From Baby Walkers to High Tech: The
Another study has
found "strong associations between the amount of baby walker use and the
extent of developmental delay". Children who spend time in walkers tend to
be slower in "achieving normal locomotor milestones".� Also, "baby walkers are known to
increase the risk of injuries" (*British Medical Journal*, June 22, 2002).
The walkers at issue here are typically round chairs with wheels; they allow
babies to move around in an upright position, with their feet touching the
ground, so that they can propel themselves with their own legs.
I have commented on this before, but it needs repeating.� Could there be a more concise picture of our
society's pathological distortion of the idea of development?� We seem to say, "the child must sooner
or later learn to walk; if we put him in a walker so he can practice using his
legs, maybe he'll learn faster, and surely this would be good".
But, no, surely this would be bad.� If a child normally learns to walk at a particular stage of his
development, and if (as is certainly the case) this walking relates to
everything else in the child, from the use of other limbs to the structuring of
nerve connections in the brain, then why should we expect good to come of
throwing a wrench into the complex developmental sequence?� It is sheer craziness to force a use of the
legs before the muscles and nervous system have prepared themselves for it. Far
better to find ways to encourage the fullest expression of the urge to crawl so
long as that urge prevails.� The child
has no difficulty letting us know when he is ready for fundamentally new
developments such as walking.
In every domain of society where the "earlier is better"
nonsense rules, the baby walker case should be contemplated and its grave
implications registered.� Earlier is
*never* better -- not, at least, in any automatic sense.� It doesn't even hold for the adult, who
still must build every physical and cognitive development upon the solid
foundation of past achievement and in harmony with a life-long rhythm of
shifting potentials. It is amazing, in a society that makes such a song and
dance of "evolution" and "development", that the
anti-developmental, "earlier is better" notion could have taken such
Nowhere has it taken firmer root than in the high-tech industry �
this despite the fact that many in this industry tend to think of themselves as
in the vanguard of human and social development.� But the powers of development are not mere powers of technical
change.� Change by itself is not
development, because it leaves out of the picture who or what is doing the
changing -- just as injudicious baby walker use leaves out of consideration the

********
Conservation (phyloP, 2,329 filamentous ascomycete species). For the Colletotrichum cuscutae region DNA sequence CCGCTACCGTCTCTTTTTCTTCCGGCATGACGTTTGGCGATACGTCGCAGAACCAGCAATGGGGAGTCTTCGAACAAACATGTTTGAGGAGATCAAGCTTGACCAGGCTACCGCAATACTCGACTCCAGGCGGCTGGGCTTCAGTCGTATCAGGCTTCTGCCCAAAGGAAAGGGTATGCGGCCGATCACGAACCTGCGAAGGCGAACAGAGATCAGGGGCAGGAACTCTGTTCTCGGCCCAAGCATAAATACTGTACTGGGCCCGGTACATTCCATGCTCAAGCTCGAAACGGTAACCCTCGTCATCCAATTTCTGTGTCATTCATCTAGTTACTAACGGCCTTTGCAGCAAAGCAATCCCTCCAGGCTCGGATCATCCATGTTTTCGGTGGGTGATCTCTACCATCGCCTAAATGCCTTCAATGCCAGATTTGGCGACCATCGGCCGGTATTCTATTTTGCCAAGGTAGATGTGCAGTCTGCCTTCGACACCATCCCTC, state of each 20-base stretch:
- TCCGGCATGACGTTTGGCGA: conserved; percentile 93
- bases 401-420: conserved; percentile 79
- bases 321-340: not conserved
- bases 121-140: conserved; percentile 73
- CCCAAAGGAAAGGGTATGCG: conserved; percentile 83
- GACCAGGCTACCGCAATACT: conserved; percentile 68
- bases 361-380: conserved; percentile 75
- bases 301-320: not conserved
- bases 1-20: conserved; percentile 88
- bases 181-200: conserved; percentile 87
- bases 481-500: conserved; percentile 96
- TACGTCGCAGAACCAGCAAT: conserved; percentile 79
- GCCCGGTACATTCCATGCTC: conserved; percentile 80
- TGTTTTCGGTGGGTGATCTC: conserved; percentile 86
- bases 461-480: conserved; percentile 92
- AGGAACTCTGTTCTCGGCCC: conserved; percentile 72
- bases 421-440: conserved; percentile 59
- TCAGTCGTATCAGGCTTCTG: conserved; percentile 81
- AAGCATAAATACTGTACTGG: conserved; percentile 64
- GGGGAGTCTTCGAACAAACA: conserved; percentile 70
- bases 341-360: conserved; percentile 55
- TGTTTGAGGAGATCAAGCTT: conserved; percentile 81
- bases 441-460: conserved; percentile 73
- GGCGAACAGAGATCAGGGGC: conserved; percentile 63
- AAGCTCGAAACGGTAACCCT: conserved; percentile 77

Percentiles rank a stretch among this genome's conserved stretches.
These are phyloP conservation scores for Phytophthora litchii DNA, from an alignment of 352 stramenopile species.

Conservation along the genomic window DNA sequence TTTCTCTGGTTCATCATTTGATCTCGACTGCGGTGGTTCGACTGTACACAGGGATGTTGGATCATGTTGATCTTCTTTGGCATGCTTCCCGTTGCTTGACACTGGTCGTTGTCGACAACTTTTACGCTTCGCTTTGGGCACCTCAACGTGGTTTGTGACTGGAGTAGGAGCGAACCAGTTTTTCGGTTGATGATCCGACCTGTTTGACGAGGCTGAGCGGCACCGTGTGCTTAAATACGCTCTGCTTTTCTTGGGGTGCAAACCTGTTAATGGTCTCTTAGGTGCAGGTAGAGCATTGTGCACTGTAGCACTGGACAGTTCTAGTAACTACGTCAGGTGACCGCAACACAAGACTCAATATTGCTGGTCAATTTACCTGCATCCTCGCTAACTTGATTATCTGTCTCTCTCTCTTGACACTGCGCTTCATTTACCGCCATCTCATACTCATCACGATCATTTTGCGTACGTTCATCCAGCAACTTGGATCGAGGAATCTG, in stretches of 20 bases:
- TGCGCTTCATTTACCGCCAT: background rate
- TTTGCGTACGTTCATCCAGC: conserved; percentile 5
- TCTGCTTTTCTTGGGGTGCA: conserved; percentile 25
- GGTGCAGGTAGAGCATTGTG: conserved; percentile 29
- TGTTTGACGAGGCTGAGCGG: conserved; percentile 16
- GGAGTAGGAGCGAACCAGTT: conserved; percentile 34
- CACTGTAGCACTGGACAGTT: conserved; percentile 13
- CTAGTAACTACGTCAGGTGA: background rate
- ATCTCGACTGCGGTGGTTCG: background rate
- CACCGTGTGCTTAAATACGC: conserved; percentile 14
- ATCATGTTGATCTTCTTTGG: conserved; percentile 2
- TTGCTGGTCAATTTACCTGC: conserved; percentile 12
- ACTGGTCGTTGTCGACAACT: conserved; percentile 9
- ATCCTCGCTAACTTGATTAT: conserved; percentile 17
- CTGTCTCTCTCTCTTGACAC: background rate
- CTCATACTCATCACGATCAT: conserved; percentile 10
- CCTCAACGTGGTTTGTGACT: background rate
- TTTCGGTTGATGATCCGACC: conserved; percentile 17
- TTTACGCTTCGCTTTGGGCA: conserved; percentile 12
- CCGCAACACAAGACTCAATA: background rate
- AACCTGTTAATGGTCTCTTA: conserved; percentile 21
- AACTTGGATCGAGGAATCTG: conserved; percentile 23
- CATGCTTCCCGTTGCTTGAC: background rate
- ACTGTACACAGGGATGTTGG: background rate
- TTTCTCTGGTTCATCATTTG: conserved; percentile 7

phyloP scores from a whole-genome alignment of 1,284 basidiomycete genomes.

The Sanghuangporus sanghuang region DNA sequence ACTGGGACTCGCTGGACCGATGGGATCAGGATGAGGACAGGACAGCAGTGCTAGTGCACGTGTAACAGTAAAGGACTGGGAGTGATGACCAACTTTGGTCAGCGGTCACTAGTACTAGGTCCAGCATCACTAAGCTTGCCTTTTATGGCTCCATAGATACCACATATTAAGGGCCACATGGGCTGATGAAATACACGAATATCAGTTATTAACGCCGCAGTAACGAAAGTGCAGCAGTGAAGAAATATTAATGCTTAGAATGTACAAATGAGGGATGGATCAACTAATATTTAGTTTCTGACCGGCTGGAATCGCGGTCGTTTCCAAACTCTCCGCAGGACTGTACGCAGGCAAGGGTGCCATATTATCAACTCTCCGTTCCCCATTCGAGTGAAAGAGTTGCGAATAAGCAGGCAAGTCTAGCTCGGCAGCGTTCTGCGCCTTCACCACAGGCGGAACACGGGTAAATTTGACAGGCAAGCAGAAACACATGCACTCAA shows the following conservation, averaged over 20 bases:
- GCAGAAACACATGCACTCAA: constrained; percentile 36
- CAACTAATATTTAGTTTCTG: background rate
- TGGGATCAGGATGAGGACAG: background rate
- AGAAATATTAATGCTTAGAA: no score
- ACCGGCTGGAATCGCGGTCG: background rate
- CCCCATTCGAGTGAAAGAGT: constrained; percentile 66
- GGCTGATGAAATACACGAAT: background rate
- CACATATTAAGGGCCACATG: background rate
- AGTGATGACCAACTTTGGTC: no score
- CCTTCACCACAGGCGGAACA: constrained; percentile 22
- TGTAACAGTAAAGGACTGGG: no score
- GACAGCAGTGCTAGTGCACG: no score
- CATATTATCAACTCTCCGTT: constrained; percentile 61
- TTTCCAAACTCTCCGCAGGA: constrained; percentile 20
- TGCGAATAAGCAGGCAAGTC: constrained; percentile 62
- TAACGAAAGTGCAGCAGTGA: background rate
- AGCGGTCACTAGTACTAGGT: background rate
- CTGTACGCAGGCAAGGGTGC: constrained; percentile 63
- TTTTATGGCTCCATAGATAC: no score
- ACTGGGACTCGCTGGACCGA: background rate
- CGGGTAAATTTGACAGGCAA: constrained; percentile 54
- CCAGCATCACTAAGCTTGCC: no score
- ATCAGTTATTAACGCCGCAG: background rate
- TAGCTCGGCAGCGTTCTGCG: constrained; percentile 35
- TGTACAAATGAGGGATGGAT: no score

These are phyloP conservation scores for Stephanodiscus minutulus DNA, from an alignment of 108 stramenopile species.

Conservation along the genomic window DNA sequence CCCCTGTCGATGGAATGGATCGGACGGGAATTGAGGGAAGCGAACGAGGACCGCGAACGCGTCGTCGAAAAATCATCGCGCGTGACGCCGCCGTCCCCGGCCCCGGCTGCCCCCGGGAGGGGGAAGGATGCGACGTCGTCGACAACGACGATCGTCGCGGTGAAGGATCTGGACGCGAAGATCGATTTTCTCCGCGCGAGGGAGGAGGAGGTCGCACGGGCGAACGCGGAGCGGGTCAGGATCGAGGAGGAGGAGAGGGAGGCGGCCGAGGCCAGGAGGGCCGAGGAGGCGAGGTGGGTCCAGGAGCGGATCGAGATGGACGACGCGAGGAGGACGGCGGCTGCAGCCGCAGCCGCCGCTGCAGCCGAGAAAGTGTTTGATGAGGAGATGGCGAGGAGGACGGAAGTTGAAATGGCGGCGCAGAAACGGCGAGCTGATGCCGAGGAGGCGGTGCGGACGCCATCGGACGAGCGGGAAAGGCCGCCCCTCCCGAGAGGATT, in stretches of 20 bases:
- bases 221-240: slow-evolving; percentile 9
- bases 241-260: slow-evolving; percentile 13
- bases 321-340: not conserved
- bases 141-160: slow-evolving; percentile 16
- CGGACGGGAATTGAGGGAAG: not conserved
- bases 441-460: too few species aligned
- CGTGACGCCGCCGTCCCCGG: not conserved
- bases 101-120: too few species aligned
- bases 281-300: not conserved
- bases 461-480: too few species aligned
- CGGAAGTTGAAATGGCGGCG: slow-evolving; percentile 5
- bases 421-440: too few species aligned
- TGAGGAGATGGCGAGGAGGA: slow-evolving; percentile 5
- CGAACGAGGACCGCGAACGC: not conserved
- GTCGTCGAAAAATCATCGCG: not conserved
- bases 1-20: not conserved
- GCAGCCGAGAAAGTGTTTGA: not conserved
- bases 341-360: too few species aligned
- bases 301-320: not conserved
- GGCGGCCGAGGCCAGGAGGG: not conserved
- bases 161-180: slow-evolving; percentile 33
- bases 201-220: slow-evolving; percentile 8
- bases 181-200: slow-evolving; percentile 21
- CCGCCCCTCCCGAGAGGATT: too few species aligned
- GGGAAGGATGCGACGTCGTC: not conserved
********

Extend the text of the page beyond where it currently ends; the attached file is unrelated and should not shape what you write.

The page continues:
particular capacities, needs, and limitations of the child.
Limitation is what makes development possible, whether on the
individual or social level.� Imagine a
situation without limitation -- which would mean, without any definition or
fixed character at all -- and you will not be able to imagine significant
development.� There has to be a
"nature of the thing" before you can talk about meaningful change �
and understanding the particular nature of the thing is a crucial prerequisite
for making the change meaningful.� This
is why the high-tech spirit that glories in new and cool stuff for its own sake
-- "Let's see what we can pull off technically, without regard for how it
fits into the limitations and character of society" -- is not only
irresponsible but also profoundly anti-developmental.
As for the small child:�
What each phase of his development really needs is not to be hurried up
and brought out of sequence, but to be deepened in the time and place
where it belongs.� One then does it work
with the developmental process rather than against it.
It happens that our granddaughter delayed her crawling until an
age where many babies are taking their first steps, and she chose not to walk
until she was approaching two years old.�
Now she is two and a half, and I'm not sure I've ever seen a child show
such utter exhilaration as she runs endlessly "there and back again".
It is only misguided adults who find cause for prideful joy in
"early development".� The
child knows nothing of such joy; he is delighted to discover whatever properly
belongs to each moment.
� 2002 Stephen L. Talbott
Steve Talbott, a frequent contributor to SCR, is the editor of NetFuture and author of The Future Does Not Compute: Transcending the Machines in Our Midst. You can read more of Steve's writings at: www.oreilly.com/~stevet/index.html and at: www.netfuture.org
Email: [email protected]